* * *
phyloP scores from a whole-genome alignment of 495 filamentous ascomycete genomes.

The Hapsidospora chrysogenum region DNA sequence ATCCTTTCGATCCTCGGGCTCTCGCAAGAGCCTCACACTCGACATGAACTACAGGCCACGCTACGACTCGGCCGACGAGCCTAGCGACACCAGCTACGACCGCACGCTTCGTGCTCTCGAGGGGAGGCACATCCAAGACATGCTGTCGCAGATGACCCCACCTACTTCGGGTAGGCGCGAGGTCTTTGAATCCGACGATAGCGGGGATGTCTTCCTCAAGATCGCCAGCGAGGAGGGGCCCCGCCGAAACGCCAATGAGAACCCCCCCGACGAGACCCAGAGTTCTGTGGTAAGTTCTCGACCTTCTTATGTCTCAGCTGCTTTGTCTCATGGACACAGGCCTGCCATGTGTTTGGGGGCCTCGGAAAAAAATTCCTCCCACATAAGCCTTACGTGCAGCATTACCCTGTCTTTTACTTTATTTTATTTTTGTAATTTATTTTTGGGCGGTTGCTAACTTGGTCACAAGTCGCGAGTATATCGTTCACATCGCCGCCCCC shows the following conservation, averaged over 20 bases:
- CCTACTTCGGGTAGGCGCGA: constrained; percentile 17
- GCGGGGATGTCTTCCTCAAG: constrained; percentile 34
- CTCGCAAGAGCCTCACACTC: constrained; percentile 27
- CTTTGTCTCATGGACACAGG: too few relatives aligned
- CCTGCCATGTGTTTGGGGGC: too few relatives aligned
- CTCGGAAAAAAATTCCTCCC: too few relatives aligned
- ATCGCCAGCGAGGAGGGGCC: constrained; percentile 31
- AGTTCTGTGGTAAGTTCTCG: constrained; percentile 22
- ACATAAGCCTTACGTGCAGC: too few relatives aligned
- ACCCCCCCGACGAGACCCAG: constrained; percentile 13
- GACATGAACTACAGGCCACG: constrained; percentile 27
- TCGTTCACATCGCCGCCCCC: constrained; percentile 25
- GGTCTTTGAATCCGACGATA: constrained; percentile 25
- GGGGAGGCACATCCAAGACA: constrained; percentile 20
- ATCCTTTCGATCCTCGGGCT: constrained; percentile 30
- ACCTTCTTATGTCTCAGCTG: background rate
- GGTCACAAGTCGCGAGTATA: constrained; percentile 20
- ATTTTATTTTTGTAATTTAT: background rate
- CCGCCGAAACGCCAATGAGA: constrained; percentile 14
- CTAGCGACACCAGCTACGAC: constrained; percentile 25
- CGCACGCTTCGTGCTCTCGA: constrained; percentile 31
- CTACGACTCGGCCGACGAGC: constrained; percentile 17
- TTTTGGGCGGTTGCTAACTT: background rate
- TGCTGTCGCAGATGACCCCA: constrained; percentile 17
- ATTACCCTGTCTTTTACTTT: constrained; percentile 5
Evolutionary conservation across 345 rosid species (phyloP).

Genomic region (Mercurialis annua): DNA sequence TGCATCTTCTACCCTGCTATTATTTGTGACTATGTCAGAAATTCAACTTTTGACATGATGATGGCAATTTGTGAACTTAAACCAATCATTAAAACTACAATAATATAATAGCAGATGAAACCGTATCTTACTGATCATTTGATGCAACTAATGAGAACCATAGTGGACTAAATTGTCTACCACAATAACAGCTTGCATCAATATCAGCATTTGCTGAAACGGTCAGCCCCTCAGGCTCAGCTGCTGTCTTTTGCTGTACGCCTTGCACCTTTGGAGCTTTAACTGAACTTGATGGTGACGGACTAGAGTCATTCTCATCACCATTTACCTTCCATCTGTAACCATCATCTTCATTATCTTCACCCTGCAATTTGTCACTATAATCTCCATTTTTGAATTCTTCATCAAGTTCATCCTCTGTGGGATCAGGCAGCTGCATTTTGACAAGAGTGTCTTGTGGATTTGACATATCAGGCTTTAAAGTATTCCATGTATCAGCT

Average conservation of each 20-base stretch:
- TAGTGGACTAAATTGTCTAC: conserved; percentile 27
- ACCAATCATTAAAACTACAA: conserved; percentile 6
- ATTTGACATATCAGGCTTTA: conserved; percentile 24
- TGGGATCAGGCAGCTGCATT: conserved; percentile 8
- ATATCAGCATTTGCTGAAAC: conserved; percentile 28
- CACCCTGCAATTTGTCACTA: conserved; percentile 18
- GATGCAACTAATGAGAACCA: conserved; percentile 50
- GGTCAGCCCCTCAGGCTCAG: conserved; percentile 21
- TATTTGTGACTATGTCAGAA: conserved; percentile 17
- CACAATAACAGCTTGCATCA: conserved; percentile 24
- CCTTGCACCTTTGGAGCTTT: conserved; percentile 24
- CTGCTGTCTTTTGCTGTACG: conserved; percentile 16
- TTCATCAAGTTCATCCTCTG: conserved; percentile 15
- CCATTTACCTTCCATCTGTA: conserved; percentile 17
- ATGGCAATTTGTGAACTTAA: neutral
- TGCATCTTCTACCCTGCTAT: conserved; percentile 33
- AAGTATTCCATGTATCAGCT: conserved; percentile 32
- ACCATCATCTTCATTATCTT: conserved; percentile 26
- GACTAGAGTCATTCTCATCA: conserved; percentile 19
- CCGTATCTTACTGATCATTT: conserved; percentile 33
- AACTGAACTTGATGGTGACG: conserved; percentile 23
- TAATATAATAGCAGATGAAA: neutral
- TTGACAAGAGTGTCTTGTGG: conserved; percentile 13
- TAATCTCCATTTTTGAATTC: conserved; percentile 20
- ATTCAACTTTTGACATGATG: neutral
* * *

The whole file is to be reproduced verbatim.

phyloP scores from a whole-genome alignment of 495 filamentous ascomycete genomes.

The Hapsidospora chrysogenum region DNA sequence ATCCTTTCGATCCTCGGGCTCTCGCAAGAGCCTCACACTCGACATGAACTACAGGCCACGCTACGACTCGGCCGACGAGCCTAGCGACACCAGCTACGACCGCACGCTTCGTGCTCTCGAGGGGAGGCACATCCAAGACATGCTGTCGCAGATGACCCCACCTACTTCGGGTAGGCGCGAGGTCTTTGAATCCGACGATAGCGGGGATGTCTTCCTCAAGATCGCCAGCGAGGAGGGGCCCCGCCGAAACGCCAATGAGAACCCCCCCGACGAGACCCAGAGTTCTGTGGTAAGTTCTCGACCTTCTTATGTCTCAGCTGCTTTGTCTCATGGACACAGGCCTGCCATGTGTTTGGGGGCCTCGGAAAAAAATTCCTCCCACATAAGCCTTACGTGCAGCATTACCCTGTCTTTTACTTTATTTTATTTTTGTAATTTATTTTTGGGCGGTTGCTAACTTGGTCACAAGTCGCGAGTATATCGTTCACATCGCCGCCCCC shows the following conservation, averaged over 20 bases:
- CCTACTTCGGGTAGGCGCGA: constrained; percentile 17
- GCGGGGATGTCTTCCTCAAG: constrained; percentile 34
- CTCGCAAGAGCCTCACACTC: constrained; percentile 27
- CTTTGTCTCATGGACACAGG: too few relatives aligned
- CCTGCCATGTGTTTGGGGGC: too few relatives aligned
- CTCGGAAAAAAATTCCTCCC: too few relatives aligned
- ATCGCCAGCGAGGAGGGGCC: constrained; percentile 31
- AGTTCTGTGGTAAGTTCTCG: constrained; percentile 22
- ACATAAGCCTTACGTGCAGC: too few relatives aligned
- ACCCCCCCGACGAGACCCAG: constrained; percentile 13
- GACATGAACTACAGGCCACG: constrained; percentile 27
- TCGTTCACATCGCCGCCCCC: constrained; percentile 25
- GGTCTTTGAATCCGACGATA: constrained; percentile 25
- GGGGAGGCACATCCAAGACA: constrained; percentile 20
- ATCCTTTCGATCCTCGGGCT: constrained; percentile 30
- ACCTTCTTATGTCTCAGCTG: background rate
- GGTCACAAGTCGCGAGTATA: constrained; percentile 20
- ATTTTATTTTTGTAATTTAT: background rate
- CCGCCGAAACGCCAATGAGA: constrained; percentile 14
- CTAGCGACACCAGCTACGAC: constrained; percentile 25
- CGCACGCTTCGTGCTCTCGA: constrained; percentile 31
- CTACGACTCGGCCGACGAGC: constrained; percentile 17
- TTTTGGGCGGTTGCTAACTT: background rate
- TGCTGTCGCAGATGACCCCA: constrained; percentile 17
- ATTACCCTGTCTTTTACTTT: constrained; percentile 5
Evolutionary conservation across 345 rosid species (phyloP).

Genomic region (Mercurialis annua): DNA sequence TGCATCTTCTACCCTGCTATTATTTGTGACTATGTCAGAAATTCAACTTTTGACATGATGATGGCAATTTGTGAACTTAAACCAATCATTAAAACTACAATAATATAATAGCAGATGAAACCGTATCTTACTGATCATTTGATGCAACTAATGAGAACCATAGTGGACTAAATTGTCTACCACAATAACAGCTTGCATCAATATCAGCATTTGCTGAAACGGTCAGCCCCTCAGGCTCAGCTGCTGTCTTTTGCTGTACGCCTTGCACCTTTGGAGCTTTAACTGAACTTGATGGTGACGGACTAGAGTCATTCTCATCACCATTTACCTTCCATCTGTAACCATCATCTTCATTATCTTCACCCTGCAATTTGTCACTATAATCTCCATTTTTGAATTCTTCATCAAGTTCATCCTCTGTGGGATCAGGCAGCTGCATTTTGACAAGAGTGTCTTGTGGATTTGACATATCAGGCTTTAAAGTATTCCATGTATCAGCT

Average conservation of each 20-base stretch:
- TAGTGGACTAAATTGTCTAC: conserved; percentile 27
- ACCAATCATTAAAACTACAA: conserved; percentile 6
- ATTTGACATATCAGGCTTTA: conserved; percentile 24
- TGGGATCAGGCAGCTGCATT: conserved; percentile 8
- ATATCAGCATTTGCTGAAAC: conserved; percentile 28
- CACCCTGCAATTTGTCACTA: conserved; percentile 18
- GATGCAACTAATGAGAACCA: conserved; percentile 50
- GGTCAGCCCCTCAGGCTCAG: conserved; percentile 21
- TATTTGTGACTATGTCAGAA: conserved; percentile 17
- CACAATAACAGCTTGCATCA: conserved; percentile 24
- CCTTGCACCTTTGGAGCTTT: conserved; percentile 24
- CTGCTGTCTTTTGCTGTACG: conserved; percentile 16
- TTCATCAAGTTCATCCTCTG: conserved; percentile 15
- CCATTTACCTTCCATCTGTA: conserved; percentile 17
- ATGGCAATTTGTGAACTTAA: neutral
- TGCATCTTCTACCCTGCTAT: conserved; percentile 33
- AAGTATTCCATGTATCAGCT: conserved; percentile 32
- ACCATCATCTTCATTATCTT: conserved; percentile 26
- GACTAGAGTCATTCTCATCA: conserved; percentile 19
- CCGTATCTTACTGATCATTT: conserved; percentile 33
- AACTGAACTTGATGGTGACG: conserved; percentile 23
- TAATATAATAGCAGATGAAA: neutral
- TTGACAAGAGTGTCTTGTGG: conserved; percentile 13
- TAATCTCCATTTTTGAATTC: conserved; percentile 20
- ATTCAACTTTTGACATGATG: neutral